Thoughts on the path to freedom from debt
I was talking to Christopher, one of the people from around Bundaberg who occasionally sleeps rough, and if you have ever chatted to him you would know that he has a strong focus on the Bible, and particularly the Authorised King James translation.
He is convinced it is the best, and everything else is a dangerous degradation of the truth.
One of his concerns is that in more modern translations the words are changed, and so the meaning must also be changed.
One of the areas we started to discuss was the Lord’s Prayer, and the way that the words had changed.
It got me thinking about three words that are, or have been, used in the Lord’s Prayer somewhat interchangeably; debt, trespasses and sin.
The original word can be translated equally well as debt or sin, and I understand why modern translations moved away from debt, as it carries with it, an exclusively economic meaning. The next step was to use the word ‘trespasses’ which I grew up with, which is an attempt to straddle the economic implications of debt, and the personal impacting of sin.
These days however trespass is almost exclusively about property crime, and it would be a very strange conversation if you accused a person of trespass because they had spread a rumour about you.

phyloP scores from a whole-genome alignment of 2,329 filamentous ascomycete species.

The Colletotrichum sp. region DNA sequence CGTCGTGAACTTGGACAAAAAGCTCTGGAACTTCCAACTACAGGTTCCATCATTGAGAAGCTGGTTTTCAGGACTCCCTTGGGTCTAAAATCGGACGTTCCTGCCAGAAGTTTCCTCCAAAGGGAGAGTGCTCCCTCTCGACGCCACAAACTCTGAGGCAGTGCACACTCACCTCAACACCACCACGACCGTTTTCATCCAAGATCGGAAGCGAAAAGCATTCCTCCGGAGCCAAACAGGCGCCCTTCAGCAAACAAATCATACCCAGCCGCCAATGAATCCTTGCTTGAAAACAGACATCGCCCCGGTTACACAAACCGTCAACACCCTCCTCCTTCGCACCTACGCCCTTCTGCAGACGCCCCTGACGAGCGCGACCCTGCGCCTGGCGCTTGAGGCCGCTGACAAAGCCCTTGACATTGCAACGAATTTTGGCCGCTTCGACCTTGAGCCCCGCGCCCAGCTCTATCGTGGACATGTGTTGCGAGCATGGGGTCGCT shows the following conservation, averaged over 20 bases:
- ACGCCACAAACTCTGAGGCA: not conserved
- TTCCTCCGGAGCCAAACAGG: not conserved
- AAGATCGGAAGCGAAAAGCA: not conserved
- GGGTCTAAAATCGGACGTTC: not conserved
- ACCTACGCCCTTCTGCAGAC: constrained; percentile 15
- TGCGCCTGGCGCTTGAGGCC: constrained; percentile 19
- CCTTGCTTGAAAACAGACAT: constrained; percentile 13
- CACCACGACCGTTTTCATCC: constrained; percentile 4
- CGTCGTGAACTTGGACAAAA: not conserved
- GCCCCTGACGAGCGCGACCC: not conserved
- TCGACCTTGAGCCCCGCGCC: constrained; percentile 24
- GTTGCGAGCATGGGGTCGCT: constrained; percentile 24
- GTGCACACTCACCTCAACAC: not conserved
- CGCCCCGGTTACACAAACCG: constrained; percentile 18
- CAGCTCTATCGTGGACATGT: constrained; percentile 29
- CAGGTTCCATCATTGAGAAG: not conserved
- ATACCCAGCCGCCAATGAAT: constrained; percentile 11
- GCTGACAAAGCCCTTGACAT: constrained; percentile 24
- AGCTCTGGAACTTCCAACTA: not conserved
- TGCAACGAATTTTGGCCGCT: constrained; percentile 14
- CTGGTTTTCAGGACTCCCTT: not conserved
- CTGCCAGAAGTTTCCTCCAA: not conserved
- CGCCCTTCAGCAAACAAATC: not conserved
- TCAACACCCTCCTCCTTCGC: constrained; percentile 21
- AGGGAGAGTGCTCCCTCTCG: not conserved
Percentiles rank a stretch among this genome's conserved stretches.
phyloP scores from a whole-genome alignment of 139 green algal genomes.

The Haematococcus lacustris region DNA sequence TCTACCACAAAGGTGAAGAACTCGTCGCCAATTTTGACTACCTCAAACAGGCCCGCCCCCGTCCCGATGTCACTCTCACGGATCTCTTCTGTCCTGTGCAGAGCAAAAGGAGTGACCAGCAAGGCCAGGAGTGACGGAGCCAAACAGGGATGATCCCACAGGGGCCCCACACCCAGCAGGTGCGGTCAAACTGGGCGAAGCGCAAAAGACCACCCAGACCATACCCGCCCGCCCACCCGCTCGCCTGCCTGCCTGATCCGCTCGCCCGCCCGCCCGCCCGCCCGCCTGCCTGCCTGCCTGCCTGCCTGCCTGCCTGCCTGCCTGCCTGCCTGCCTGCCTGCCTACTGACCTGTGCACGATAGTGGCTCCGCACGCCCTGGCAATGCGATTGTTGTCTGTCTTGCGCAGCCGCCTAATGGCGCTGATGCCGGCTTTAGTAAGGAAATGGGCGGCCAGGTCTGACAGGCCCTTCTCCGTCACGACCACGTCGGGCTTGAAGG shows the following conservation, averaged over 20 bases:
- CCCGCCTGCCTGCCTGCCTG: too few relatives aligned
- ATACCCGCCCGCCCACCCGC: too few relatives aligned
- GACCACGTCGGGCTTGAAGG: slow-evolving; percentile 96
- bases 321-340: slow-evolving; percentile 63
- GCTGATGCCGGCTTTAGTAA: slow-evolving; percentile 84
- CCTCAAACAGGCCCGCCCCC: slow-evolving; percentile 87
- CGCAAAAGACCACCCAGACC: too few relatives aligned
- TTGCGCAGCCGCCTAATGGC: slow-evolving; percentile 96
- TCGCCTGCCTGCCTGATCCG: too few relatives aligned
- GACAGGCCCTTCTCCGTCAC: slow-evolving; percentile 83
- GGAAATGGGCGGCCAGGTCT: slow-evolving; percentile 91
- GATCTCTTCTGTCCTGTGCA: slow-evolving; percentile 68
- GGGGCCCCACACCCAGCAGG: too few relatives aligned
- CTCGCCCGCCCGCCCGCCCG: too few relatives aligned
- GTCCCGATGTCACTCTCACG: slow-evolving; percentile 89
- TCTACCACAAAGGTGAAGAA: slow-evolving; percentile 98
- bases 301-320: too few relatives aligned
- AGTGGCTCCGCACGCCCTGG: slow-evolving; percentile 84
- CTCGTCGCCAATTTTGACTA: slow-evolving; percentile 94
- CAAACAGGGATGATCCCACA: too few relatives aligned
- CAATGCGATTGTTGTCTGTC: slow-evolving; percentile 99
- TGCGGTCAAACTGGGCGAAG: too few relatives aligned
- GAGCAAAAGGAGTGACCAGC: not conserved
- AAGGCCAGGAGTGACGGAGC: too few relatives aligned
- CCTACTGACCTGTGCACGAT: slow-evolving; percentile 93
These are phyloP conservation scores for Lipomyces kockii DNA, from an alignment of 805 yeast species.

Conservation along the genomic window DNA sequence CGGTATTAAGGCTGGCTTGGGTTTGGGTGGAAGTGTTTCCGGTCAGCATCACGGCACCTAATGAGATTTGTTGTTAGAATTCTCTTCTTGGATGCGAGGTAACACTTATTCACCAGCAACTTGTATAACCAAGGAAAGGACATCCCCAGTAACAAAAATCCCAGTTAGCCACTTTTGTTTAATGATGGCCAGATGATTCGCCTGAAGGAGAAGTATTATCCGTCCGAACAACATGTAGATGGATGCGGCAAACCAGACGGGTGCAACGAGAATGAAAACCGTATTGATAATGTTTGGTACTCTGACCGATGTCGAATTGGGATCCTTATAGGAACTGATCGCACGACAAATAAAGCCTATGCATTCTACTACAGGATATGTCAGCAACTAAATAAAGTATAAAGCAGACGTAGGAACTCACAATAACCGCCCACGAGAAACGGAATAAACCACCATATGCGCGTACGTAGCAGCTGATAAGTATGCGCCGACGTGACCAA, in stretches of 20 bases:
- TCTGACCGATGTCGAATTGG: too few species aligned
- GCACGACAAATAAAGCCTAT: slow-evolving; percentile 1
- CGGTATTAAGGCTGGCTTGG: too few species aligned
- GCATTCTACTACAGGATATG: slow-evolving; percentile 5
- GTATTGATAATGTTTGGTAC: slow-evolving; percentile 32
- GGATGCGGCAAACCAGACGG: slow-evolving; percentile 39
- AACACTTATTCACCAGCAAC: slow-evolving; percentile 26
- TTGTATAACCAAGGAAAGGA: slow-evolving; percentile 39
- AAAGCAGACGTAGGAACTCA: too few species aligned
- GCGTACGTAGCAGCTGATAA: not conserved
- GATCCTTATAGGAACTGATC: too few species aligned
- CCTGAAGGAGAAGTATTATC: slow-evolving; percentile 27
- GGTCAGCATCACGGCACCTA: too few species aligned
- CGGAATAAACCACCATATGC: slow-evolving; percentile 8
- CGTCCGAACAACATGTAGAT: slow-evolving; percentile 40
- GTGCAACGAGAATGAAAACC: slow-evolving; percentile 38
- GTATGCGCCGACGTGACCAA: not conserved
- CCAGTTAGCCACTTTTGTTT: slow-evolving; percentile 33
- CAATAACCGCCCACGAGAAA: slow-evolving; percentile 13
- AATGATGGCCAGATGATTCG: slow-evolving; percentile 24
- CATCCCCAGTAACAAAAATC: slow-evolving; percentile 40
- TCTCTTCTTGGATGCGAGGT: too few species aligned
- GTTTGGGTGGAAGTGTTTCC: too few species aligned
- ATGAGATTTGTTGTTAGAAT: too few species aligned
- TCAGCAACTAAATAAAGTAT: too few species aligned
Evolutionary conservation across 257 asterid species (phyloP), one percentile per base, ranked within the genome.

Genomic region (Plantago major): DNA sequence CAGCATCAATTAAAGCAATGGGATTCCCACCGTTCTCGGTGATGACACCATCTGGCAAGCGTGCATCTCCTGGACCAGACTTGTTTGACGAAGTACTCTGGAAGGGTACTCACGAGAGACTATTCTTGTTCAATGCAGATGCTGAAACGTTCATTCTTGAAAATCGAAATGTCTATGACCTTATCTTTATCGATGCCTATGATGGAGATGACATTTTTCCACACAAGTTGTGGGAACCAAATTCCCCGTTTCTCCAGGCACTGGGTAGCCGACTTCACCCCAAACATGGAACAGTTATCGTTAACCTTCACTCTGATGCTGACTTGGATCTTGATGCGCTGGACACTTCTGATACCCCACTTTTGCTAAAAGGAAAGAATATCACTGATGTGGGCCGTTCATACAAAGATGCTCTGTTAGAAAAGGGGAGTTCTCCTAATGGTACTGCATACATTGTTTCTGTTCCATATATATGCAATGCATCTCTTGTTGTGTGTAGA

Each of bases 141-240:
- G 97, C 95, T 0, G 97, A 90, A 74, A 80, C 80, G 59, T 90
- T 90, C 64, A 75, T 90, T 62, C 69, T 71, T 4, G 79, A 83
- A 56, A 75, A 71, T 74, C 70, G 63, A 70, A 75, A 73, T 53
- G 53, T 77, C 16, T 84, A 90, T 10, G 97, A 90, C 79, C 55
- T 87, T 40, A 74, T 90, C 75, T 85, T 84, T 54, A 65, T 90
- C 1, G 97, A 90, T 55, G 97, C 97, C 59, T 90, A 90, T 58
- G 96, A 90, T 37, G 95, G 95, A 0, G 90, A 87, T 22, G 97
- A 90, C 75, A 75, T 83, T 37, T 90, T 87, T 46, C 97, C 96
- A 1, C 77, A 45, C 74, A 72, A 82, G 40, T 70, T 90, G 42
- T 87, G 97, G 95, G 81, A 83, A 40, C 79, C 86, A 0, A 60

I would like in many ways to return to the language of debt, as for many people the term sin is too ‘religious’, and at the same time, it has become something so nebulous that it does not say anything meaningful.
On the other hand, we all know the power of debt.
The debts we carry are able to drive us in ways we do not want to go.
Many people are forced to work hours away from their family because of debt, people loose homes because of debt, countries are not able to develop aid programs because of debt.
These are just financial debts, those same forces are paralleled in the ways we incur spiritual debts, to God and to each other.
Jesus taught us that the path to freedom from debt is not to have the most, but to forgive the most.
Rev. Andrew Schmidt Good Shepherd Anglican Church